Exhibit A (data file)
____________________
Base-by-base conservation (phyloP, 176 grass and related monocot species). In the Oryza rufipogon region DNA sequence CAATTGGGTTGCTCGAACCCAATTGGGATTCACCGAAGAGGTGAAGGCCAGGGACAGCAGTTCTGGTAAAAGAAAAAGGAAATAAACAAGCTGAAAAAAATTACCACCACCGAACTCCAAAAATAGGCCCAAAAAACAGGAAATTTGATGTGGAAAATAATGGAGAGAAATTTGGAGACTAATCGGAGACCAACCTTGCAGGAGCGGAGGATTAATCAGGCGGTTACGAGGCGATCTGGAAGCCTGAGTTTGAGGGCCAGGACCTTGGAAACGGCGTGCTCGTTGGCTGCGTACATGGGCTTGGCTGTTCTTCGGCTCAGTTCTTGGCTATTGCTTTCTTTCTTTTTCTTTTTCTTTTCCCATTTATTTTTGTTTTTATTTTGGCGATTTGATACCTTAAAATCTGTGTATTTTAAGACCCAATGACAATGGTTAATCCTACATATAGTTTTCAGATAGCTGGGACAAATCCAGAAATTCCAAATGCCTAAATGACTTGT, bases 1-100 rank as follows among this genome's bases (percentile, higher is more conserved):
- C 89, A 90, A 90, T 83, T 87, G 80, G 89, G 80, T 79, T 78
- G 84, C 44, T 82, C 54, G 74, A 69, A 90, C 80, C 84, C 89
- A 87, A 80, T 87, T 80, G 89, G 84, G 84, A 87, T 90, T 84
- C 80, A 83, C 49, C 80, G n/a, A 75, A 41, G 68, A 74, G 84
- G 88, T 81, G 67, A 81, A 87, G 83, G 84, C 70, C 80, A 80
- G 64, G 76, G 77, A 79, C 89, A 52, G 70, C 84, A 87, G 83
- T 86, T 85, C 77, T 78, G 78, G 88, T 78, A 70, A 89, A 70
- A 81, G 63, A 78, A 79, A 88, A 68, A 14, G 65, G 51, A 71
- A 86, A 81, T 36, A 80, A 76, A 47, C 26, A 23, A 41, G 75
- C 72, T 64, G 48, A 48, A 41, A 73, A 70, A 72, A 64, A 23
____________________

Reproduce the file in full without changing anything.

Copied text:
Base-by-base conservation (phyloP, 176 grass and related monocot species). In the Oryza rufipogon region DNA sequence CAATTGGGTTGCTCGAACCCAATTGGGATTCACCGAAGAGGTGAAGGCCAGGGACAGCAGTTCTGGTAAAAGAAAAAGGAAATAAACAAGCTGAAAAAAATTACCACCACCGAACTCCAAAAATAGGCCCAAAAAACAGGAAATTTGATGTGGAAAATAATGGAGAGAAATTTGGAGACTAATCGGAGACCAACCTTGCAGGAGCGGAGGATTAATCAGGCGGTTACGAGGCGATCTGGAAGCCTGAGTTTGAGGGCCAGGACCTTGGAAACGGCGTGCTCGTTGGCTGCGTACATGGGCTTGGCTGTTCTTCGGCTCAGTTCTTGGCTATTGCTTTCTTTCTTTTTCTTTTTCTTTTCCCATTTATTTTTGTTTTTATTTTGGCGATTTGATACCTTAAAATCTGTGTATTTTAAGACCCAATGACAATGGTTAATCCTACATATAGTTTTCAGATAGCTGGGACAAATCCAGAAATTCCAAATGCCTAAATGACTTGT, bases 1-100 rank as follows among this genome's bases (percentile, higher is more conserved):
- C 89, A 90, A 90, T 83, T 87, G 80, G 89, G 80, T 79, T 78
- G 84, C 44, T 82, C 54, G 74, A 69, A 90, C 80, C 84, C 89
- A 87, A 80, T 87, T 80, G 89, G 84, G 84, A 87, T 90, T 84
- C 80, A 83, C 49, C 80, G n/a, A 75, A 41, G 68, A 74, G 84
- G 88, T 81, G 67, A 81, A 87, G 83, G 84, C 70, C 80, A 80
- G 64, G 76, G 77, A 79, C 89, A 52, G 70, C 84, A 87, G 83
- T 86, T 85, C 77, T 78, G 78, G 88, T 78, A 70, A 89, A 70
- A 81, G 63, A 78, A 79, A 88, A 68, A 14, G 65, G 51, A 71
- A 86, A 81, T 36, A 80, A 76, A 47, C 26, A 23, A 41, G 75
- C 72, T 64, G 48, A 48, A 41, A 73, A 70, A 72, A 64, A 23